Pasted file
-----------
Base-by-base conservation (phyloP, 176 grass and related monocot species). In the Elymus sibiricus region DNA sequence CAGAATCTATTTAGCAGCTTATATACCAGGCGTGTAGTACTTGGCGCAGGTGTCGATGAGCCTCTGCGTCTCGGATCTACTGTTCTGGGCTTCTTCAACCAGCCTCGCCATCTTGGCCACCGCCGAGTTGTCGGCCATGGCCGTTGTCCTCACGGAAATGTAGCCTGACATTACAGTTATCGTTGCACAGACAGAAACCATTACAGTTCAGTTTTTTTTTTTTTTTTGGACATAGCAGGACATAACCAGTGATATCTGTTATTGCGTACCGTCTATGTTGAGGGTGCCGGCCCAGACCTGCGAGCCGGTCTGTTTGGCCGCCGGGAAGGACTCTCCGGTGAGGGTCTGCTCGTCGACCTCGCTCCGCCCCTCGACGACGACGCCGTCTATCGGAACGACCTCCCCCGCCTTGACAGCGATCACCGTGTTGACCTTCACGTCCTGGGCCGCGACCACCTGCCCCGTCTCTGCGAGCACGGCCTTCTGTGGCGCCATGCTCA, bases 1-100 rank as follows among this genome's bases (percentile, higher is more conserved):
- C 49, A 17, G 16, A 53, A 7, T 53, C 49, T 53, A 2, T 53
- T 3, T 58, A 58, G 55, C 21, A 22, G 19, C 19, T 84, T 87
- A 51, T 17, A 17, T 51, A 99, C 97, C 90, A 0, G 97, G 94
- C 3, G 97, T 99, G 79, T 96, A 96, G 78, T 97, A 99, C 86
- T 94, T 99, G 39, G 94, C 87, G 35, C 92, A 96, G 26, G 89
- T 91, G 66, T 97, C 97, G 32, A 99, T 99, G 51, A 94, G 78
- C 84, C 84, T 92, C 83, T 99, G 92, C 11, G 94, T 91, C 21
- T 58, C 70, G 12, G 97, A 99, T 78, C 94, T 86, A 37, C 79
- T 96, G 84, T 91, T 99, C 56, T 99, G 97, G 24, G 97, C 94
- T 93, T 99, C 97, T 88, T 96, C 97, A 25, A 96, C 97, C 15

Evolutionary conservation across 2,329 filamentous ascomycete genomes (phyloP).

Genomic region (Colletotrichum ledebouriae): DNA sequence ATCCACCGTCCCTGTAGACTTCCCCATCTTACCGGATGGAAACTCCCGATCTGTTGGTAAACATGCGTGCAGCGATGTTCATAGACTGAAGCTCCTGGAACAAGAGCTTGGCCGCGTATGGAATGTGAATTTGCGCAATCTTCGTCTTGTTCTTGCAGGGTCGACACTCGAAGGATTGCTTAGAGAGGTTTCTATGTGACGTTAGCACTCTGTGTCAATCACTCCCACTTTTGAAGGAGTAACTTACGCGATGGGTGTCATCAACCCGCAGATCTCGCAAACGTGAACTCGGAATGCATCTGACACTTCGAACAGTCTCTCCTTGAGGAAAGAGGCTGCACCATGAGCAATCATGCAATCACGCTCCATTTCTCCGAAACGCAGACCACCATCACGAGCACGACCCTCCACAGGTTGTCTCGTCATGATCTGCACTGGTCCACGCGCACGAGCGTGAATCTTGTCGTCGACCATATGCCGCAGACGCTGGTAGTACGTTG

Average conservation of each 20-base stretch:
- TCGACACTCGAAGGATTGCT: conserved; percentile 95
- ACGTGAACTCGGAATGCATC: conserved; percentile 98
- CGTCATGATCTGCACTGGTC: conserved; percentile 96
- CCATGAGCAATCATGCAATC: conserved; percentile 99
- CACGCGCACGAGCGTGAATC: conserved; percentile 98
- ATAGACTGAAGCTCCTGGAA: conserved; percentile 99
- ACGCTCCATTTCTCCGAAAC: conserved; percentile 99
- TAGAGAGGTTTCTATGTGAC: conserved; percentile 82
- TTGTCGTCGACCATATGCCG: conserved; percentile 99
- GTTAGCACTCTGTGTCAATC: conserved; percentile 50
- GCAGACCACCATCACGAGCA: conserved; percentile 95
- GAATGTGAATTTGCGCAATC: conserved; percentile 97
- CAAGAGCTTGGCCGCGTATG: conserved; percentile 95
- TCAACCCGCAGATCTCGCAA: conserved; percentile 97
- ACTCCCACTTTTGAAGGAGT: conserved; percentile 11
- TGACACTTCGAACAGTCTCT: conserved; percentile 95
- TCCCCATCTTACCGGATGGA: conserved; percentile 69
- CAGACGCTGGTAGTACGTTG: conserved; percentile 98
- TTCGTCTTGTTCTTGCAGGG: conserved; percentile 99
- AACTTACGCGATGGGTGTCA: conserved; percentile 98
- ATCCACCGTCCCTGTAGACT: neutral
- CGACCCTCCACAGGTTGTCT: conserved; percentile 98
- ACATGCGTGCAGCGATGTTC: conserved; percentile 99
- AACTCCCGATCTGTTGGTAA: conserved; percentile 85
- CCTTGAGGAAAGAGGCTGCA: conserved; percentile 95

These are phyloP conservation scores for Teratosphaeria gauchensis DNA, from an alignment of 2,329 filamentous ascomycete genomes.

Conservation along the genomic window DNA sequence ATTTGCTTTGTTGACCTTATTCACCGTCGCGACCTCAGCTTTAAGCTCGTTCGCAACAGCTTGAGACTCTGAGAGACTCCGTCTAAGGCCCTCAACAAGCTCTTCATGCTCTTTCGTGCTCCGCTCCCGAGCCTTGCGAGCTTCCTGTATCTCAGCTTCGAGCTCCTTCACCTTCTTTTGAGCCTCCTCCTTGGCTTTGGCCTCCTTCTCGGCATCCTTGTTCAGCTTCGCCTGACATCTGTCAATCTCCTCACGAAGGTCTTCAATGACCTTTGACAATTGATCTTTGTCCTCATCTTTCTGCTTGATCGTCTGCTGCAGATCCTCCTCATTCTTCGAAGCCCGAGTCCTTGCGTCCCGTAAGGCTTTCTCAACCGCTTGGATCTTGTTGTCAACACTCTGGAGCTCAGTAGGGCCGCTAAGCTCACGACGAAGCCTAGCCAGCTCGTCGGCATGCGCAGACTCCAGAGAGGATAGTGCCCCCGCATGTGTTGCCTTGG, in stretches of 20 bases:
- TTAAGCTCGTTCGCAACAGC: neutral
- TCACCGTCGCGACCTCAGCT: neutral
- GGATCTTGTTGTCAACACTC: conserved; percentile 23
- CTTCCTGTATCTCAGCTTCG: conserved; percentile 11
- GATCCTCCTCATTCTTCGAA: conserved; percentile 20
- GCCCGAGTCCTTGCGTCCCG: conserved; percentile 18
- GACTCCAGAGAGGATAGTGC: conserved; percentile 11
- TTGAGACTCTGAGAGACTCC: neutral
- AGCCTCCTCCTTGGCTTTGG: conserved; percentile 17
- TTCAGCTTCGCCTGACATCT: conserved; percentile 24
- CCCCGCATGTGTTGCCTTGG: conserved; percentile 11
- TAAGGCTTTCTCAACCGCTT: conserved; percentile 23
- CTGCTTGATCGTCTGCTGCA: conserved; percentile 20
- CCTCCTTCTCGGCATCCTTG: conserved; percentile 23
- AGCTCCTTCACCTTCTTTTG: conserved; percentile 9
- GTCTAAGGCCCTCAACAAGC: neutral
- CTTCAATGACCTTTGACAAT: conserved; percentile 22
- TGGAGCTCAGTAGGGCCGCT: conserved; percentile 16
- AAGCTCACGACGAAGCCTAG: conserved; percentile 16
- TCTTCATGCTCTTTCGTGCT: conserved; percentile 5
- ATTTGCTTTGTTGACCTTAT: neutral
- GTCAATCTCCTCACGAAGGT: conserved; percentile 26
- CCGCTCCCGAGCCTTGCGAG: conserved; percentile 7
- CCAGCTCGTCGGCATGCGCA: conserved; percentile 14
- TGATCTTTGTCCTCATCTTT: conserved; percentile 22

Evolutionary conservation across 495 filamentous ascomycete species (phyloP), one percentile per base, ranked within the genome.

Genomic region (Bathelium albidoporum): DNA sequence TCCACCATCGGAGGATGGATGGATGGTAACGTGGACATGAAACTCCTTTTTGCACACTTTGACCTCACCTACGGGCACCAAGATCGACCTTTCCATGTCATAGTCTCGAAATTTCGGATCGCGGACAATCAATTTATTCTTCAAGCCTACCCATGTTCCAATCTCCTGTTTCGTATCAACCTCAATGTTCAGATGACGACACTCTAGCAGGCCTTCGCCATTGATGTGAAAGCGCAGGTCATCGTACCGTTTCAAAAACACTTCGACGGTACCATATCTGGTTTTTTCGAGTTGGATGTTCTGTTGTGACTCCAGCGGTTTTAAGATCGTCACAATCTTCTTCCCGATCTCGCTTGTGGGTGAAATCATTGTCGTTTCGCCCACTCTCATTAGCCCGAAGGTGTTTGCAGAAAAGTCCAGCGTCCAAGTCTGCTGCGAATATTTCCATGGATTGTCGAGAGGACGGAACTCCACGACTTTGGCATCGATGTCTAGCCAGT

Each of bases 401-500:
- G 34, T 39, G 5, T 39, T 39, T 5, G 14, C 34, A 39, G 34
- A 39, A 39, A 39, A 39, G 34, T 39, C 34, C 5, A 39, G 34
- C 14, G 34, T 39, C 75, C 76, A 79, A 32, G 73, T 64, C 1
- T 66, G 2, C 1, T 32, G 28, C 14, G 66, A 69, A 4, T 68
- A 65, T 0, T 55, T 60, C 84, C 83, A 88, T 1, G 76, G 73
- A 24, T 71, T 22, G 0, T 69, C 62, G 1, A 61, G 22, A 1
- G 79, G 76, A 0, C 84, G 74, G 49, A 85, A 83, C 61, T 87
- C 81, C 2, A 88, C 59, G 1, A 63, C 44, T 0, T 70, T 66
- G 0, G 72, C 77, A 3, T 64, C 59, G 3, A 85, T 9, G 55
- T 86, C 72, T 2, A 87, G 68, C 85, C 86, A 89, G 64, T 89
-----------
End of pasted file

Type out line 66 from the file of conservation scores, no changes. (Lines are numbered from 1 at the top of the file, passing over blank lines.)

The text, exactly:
- TGATCTTTGTCCTCATCTTT: conserved; percentile 22